This week I hopped the train across the country. Door-to-door the trip is approximately 12 hours, 10 of which are spent on the train. This is a lot of time when you don't have an ipod.
Sometimes you can purposefully sink into a sort of semi-lucid, non-conscious blur for a couple of hours. I believe many old men in Morocco permanently exist in this state, most of them sitting at cafes and peering into a dimension wholly unknown to the rest of us. This is the ideal for traveling here. I usually fall short for a couple reasons, chief among them is the temperature. Trains are typically neither air conditioned nor heated. That means, for 10 hour night trains, you shiver all night long, and for day trains, you get real nice and greasy. So yesterday I sat in my own funk for 10 hours before I couldn't take it any more- got off the train early and took a couple of taxis to get home. alhumdullah I made it.
Traveling put my site into perspective. I stayed with two other volunteers. One of them has a bathroom that's about 6 square feet. The other lives in a huge city and could easily buy budweiser. Awesome. I had a meeting with a number of volunteers from the south who live in small, almost stone-age-sounding villages where people click and hiss as part of their normal language. Another volunteer I was talking with is often told in his town that people 'could kill him' for his non-islamic beliefs. In short, I feel pretty lucky.
Why did I travel? A couple of us are starting a new committee within peace corps' youth development program. We're trying to figure out how to be more inclusive of disabled students, attack the stigma against the handicapped, and prevent disability from happening in the first place. The Moroccan government has actually gone backward in this realm over the last couple of decades, and there hasn't been much formal work on it from our end either. So we've got a big job ahead of us, but it's a work project I'm excited about.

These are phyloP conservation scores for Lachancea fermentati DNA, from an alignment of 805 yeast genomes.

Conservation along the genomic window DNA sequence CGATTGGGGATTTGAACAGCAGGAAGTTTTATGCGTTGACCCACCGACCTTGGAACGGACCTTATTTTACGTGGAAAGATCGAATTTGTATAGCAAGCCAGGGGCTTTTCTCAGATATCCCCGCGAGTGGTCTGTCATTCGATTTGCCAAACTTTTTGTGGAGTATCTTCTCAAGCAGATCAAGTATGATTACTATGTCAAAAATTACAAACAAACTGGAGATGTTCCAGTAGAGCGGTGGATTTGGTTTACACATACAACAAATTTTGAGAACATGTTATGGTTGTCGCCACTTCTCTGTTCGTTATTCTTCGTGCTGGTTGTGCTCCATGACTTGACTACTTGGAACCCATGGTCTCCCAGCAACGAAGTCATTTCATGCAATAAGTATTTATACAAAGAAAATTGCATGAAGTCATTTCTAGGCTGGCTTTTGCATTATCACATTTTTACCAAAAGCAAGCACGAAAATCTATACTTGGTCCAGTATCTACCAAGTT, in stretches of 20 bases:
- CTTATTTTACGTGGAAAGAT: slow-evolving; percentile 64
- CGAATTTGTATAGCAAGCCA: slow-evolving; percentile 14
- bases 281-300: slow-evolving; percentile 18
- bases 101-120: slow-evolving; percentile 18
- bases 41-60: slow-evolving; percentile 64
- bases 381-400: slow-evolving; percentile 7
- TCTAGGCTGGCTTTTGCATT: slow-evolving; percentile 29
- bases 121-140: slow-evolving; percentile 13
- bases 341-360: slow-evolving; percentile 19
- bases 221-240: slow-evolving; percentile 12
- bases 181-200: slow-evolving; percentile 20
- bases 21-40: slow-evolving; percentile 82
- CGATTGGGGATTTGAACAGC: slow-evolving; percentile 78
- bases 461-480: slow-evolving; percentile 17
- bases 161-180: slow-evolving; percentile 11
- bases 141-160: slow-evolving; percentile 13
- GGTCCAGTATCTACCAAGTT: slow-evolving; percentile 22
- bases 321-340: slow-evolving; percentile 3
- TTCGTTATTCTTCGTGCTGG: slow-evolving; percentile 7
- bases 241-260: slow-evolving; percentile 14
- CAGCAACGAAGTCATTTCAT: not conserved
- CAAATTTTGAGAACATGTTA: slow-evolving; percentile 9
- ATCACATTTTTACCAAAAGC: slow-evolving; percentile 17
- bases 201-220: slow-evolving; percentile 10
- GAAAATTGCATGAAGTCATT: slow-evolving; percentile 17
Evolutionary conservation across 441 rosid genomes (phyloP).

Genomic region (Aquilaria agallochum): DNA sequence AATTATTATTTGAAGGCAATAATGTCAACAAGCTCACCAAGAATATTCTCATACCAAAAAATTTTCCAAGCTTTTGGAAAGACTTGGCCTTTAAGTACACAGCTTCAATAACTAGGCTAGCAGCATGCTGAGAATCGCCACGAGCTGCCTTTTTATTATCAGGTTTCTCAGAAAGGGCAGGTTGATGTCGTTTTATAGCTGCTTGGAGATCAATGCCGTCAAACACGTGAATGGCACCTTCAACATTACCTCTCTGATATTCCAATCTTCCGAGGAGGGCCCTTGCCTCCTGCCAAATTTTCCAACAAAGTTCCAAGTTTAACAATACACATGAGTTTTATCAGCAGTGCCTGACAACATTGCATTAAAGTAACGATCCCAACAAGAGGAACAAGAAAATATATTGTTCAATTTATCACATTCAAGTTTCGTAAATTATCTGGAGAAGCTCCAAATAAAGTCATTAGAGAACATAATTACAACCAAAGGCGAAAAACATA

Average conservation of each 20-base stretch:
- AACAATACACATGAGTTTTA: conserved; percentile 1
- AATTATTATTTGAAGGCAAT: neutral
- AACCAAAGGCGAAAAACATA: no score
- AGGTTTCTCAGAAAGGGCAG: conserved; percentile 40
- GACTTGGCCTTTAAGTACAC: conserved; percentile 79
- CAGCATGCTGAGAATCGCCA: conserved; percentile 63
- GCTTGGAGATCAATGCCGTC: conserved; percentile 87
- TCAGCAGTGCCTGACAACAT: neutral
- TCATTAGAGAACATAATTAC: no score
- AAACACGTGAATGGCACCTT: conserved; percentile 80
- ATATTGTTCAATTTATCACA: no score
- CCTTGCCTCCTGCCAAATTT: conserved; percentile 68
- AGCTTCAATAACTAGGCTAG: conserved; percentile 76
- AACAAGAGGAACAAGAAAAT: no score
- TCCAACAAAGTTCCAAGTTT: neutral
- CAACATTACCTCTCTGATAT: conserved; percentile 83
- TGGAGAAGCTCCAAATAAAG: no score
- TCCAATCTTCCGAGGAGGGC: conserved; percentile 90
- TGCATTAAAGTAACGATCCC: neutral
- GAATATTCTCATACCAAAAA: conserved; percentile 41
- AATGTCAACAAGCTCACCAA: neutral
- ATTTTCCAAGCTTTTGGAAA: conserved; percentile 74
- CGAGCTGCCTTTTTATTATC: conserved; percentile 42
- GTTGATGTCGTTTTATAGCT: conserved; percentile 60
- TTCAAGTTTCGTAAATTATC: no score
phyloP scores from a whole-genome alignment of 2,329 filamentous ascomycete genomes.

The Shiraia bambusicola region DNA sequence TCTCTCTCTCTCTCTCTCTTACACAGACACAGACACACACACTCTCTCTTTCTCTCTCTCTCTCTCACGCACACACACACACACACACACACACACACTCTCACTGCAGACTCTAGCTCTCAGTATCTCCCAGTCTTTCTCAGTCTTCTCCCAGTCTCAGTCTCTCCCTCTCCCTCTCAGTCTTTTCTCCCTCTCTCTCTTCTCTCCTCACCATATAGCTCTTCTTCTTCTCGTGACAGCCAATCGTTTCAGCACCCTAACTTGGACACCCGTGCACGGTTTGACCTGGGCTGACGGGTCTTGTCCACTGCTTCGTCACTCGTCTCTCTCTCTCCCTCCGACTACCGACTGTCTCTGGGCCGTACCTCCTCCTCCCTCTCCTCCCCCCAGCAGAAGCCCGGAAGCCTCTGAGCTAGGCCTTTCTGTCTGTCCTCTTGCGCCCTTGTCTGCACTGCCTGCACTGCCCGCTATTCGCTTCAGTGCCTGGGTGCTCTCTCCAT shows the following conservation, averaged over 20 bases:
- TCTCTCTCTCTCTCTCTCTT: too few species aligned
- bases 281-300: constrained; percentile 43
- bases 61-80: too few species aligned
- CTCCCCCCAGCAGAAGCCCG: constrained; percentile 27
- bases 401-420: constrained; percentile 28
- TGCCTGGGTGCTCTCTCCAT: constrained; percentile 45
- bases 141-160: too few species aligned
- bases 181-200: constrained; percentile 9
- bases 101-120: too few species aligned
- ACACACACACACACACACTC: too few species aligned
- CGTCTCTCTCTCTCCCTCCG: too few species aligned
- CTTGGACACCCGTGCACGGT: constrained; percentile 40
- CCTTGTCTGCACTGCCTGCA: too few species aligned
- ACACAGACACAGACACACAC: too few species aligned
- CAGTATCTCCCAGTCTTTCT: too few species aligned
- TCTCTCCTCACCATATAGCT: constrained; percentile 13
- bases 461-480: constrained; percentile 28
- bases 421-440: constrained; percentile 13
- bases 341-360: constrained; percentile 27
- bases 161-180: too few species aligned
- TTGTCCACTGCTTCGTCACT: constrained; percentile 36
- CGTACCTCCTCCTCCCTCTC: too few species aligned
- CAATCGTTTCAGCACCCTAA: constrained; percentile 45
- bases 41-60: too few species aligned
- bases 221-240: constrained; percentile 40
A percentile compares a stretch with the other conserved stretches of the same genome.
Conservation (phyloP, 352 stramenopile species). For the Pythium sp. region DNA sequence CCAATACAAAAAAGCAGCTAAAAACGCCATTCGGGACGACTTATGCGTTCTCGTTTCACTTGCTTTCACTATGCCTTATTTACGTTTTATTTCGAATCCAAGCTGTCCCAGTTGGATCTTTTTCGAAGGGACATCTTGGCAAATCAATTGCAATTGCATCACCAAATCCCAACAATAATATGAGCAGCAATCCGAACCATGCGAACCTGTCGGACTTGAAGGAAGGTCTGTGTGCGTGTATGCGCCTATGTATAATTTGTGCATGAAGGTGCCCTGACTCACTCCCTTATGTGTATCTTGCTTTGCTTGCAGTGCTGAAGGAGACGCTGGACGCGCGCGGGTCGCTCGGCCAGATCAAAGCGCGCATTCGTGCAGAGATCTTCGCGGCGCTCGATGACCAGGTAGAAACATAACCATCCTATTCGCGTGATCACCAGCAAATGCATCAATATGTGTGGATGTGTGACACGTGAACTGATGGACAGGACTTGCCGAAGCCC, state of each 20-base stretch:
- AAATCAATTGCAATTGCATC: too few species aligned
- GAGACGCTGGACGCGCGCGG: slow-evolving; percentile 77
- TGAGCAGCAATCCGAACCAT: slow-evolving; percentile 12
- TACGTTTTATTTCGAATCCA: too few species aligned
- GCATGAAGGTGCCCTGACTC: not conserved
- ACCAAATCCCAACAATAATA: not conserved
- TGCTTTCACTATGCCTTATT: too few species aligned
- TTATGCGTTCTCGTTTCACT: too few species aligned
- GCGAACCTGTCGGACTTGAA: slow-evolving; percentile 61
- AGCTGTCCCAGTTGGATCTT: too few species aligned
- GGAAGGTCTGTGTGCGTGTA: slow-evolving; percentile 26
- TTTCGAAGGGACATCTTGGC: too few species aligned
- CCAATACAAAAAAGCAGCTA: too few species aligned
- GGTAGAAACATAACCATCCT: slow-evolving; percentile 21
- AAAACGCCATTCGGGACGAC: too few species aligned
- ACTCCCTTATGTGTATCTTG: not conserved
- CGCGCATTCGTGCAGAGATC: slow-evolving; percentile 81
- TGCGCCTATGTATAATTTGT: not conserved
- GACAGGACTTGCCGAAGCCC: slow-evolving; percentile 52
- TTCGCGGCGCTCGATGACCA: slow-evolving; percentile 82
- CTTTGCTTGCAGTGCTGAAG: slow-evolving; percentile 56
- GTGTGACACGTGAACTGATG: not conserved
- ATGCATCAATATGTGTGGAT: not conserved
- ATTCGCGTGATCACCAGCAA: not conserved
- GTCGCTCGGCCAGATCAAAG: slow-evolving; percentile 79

Time to go teach some kids. We're doing positive adjectives and letters to important women in honor of international women's day. (In Morocco, it's men's day 363 days a year).
The views, opinions, and observations expressed in this journal are my own and in no way reflect the views, opinions, or policy of the Peace Corps, Peace Corps Morocco, nor any other governmental or non-governmental organization.
Nor is anything written here necessarily drawn from my own views, opinions, and observations. Please consider all postings and pictures complete fabrications with absolutely no bearing on reality. For legal purposes, please additionally regard the author as utterly imaginary.
The views, opinions, and observations expressed in this journal are my own and in no way reflect the views, opinions, or policy of the Peace Corps, Peace Corps Morocco, governmental or non-governmental organizations.
Nor is anything written here necessarily my own views, opinions, or observations. Please consider all pictures and texts here to be complete fabrications with absolutely no bearing on reality, this one or any other. For legal purposes, please additionally consider the author to be utterly imaginary.